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Schools and parents should educate kids on best cyber practices: Experts

Schools and parents should educate kids on best cyber practices: Experts


Malek Helali
Doha
DEFINING what qualifies as cyber violence is the most difficult question in the age of social media.
Some experts suggest that there is more harm in face to face situations at a physical proximity than what occurs virtually. However, we've certainly seen instances worldwide where cyber bullying and threatening messages have resulted in tangible physical harm especially in cases involving victims who are children and minors, according to Amy Sanders, professor and licensed attorney at Northwestern University Qatar's (NU-Q) Journalism & Strategic Communication Program.
Speaking to Qatar Tribune recently, Sanders said:"Schools and parents have to work together to create a culture of vigilance about technology in our everyday life and make sure children know what they are doing by making smart choices about what messaging programmes they use or the privacy settings on their social media accounts. These are very granular decisions that people make that we often do not educate anyone about."
"The social media companies do not want us to be educated about these things, they do not want us to make our information private because they make money of our content and they are not going to take the responsibility to come out to the community with educational programmes on cybersecurity and privacy," she added.
NU-Q Communication Program professor Banu Akdenizli told Qatar Tribune that the interesting thing about teenagers and young children is that they do not care about privacy that much, as privacy is a notion we develop as we get older.
"I teach a course where one of the activities my students do is to go on the social media and locate a profile then go through it to find as much information as possible, and they are always shocked by the amount of information they can learn about a person from their digital content. It makes them question the privacy and security of their own accounts and the amount of information available about themselves online. These are some of the things we need to get young people to think about," Akdenizli said.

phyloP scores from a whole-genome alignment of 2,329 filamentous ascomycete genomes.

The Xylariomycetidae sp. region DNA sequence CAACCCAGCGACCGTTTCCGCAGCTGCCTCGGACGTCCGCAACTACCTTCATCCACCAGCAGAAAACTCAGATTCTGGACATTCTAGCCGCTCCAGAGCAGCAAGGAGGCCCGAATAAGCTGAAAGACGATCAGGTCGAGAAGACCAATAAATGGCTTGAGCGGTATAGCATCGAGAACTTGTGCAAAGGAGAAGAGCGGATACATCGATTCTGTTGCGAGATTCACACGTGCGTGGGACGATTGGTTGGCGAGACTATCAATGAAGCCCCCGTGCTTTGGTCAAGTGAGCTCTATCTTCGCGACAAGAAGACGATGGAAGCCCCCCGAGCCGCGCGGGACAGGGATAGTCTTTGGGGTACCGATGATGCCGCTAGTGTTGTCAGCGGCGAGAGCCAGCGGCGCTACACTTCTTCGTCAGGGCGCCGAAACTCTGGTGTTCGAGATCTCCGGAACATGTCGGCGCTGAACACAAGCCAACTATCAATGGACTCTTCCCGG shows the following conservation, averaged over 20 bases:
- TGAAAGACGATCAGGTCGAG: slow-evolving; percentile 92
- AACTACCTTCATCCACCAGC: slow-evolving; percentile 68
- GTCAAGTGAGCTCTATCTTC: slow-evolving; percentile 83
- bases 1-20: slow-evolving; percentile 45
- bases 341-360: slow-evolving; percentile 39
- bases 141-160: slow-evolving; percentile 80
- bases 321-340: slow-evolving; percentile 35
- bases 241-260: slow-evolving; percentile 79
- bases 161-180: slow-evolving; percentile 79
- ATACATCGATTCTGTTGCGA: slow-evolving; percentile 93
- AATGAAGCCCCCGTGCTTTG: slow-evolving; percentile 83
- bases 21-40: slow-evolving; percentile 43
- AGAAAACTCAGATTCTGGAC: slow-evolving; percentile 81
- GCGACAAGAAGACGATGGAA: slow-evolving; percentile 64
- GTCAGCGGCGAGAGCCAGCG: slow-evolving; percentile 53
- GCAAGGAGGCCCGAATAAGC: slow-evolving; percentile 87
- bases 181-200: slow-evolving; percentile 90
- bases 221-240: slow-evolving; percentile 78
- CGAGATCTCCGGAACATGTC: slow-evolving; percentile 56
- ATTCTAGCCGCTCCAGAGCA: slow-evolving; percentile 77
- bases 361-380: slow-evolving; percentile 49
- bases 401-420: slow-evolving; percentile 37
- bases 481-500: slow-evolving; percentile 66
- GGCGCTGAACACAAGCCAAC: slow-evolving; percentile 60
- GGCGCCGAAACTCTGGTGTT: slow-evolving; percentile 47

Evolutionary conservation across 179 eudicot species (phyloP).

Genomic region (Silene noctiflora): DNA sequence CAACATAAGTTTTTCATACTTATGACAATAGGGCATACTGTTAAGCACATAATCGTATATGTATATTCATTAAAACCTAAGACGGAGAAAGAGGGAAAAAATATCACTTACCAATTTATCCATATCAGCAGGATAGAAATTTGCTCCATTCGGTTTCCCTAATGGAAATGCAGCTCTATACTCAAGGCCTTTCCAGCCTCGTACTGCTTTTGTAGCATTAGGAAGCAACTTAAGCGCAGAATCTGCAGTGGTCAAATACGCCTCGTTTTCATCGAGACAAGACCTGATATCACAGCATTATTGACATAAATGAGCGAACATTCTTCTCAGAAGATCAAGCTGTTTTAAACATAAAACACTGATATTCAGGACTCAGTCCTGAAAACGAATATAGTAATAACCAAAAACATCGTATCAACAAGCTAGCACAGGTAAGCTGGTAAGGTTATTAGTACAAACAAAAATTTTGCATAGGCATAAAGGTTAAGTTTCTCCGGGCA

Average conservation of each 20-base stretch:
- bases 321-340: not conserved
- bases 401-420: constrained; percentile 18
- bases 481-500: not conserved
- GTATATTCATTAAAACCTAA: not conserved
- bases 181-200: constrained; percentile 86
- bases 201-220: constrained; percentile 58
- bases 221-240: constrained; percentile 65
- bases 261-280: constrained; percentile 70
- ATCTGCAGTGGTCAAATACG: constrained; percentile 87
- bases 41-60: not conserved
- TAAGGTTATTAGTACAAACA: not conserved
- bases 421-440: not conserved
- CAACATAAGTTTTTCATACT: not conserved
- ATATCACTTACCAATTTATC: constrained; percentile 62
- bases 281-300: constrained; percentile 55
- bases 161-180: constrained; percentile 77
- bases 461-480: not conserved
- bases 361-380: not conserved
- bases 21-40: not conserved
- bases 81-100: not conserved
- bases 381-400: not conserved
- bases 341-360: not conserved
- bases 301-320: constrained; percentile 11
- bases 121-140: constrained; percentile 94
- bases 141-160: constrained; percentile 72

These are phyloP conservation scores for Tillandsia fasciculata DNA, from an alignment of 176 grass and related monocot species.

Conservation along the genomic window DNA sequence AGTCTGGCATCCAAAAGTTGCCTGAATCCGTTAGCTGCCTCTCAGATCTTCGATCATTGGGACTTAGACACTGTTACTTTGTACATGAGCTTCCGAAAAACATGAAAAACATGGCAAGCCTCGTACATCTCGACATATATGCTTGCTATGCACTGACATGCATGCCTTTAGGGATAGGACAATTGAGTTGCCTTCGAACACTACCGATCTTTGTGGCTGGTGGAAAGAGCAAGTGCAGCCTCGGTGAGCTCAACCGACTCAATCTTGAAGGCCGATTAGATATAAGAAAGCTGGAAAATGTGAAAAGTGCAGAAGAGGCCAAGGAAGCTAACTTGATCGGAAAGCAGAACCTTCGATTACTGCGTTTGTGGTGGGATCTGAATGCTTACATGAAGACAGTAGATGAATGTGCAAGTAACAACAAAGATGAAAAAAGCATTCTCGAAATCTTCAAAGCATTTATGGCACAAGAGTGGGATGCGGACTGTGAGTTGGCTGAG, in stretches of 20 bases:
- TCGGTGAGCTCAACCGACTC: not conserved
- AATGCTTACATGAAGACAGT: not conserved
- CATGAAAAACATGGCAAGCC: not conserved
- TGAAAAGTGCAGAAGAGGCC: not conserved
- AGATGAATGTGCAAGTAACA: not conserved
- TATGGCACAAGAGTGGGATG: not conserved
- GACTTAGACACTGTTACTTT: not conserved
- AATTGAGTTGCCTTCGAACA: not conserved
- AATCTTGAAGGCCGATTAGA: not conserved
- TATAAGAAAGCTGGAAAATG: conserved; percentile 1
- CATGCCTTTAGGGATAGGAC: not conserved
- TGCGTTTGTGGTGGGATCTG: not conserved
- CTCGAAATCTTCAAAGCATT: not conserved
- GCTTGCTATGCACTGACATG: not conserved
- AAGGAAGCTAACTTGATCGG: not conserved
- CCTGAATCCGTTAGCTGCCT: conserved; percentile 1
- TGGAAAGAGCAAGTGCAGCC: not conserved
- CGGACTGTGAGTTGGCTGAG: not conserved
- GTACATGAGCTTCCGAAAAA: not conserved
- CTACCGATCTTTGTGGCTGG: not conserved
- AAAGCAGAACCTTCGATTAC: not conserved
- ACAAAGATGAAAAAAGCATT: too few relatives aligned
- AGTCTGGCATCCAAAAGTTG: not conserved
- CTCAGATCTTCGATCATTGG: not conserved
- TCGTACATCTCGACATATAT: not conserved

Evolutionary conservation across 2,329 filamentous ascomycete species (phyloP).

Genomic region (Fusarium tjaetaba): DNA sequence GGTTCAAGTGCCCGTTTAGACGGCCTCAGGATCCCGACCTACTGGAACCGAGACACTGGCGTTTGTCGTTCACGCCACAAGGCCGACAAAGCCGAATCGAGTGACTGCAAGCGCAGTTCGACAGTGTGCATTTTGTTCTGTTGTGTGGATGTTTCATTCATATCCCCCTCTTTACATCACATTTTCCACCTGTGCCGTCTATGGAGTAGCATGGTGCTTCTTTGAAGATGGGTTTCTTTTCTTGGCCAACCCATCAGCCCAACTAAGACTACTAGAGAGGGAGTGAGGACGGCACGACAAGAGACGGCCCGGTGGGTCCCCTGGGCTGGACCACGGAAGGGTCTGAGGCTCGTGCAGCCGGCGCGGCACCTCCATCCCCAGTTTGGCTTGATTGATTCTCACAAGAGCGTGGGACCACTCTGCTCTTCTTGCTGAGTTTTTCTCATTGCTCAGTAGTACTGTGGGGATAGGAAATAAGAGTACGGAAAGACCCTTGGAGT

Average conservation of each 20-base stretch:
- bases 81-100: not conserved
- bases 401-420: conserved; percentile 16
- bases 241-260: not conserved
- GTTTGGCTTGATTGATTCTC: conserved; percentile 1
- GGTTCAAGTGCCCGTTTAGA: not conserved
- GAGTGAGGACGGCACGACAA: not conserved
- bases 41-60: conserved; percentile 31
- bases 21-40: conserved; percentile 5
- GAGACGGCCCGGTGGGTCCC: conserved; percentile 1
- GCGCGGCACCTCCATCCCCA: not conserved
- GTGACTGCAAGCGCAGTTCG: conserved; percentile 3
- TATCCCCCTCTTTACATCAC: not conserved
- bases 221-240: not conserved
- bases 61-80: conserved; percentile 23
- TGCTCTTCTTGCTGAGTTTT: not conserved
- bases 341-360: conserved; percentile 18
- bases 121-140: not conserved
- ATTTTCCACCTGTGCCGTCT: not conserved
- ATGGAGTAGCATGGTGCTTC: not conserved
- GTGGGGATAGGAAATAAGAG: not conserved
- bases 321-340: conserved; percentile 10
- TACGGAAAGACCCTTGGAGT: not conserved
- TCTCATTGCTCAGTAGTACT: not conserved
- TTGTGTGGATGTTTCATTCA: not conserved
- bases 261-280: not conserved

Moreover, from her experience in previously working with ICT Qatar, and considering the large amount of data they have collected about youth and the way they use technology in terms of privacy and security, Sanders said that many parents feel like they lack the technological sophistication to properly police what their children are doing online.
"Unfortunately, as a society, we can't afford to use that as an excuse. We must not only expect that we have to learn a lot of new things about technology and how to protect our information but also, we as parents have the duty to protect our children. You certainly would not bring a microwave oven, an automobile or a gun into your home and just let your children go wild with it. In that way, we have to see technology as having the same pitfalls alongside its benefits," she added.
Furthermore, Sanders highlighted that a number of countries in the region are providing technology in the school system, and students are given several handouts in the form of comics that encourage them to go home and talk to their parents about the technology.
"From my personal experience, I have a father who is not comfortable with technology and his approach is simply to pretend that it does not exist. That's okay because I am an adult and I can take care of myself, but if this is someone who has a teenager or a young child, the decision not to engage does not work anymore," she said.
Additionally, she said that some adults might say that kids are better with technology than they are, but just because they can use a technology does not necessarily mean they understand the implications of it.
Adding to that, Akdenizli explained that when a new technology comes into our lives, the first reaction is feeling like it is overwhelmingly taking over, especially when it comes with the issue of violence making us feel the need to limit our exposure to the technology.
"This is not only true for the Internet, but also other technologies like the radio and the television. I think we need to teach about the issues and the ways of using the technology in an efficient manner instead of approaching it with alarm. Media literacy for any kind of technology is essential," she added.
Akdenizli noted that one of the challenges in becoming more connected is that the technologies are becoming easier to use even for two and three-year-old children who are now able to use tablets and smartphones."However, when the technology fails to function, it is more complex to fix as the know-how is becoming harder to master, and I think we need to minimize that gap," she concluded.

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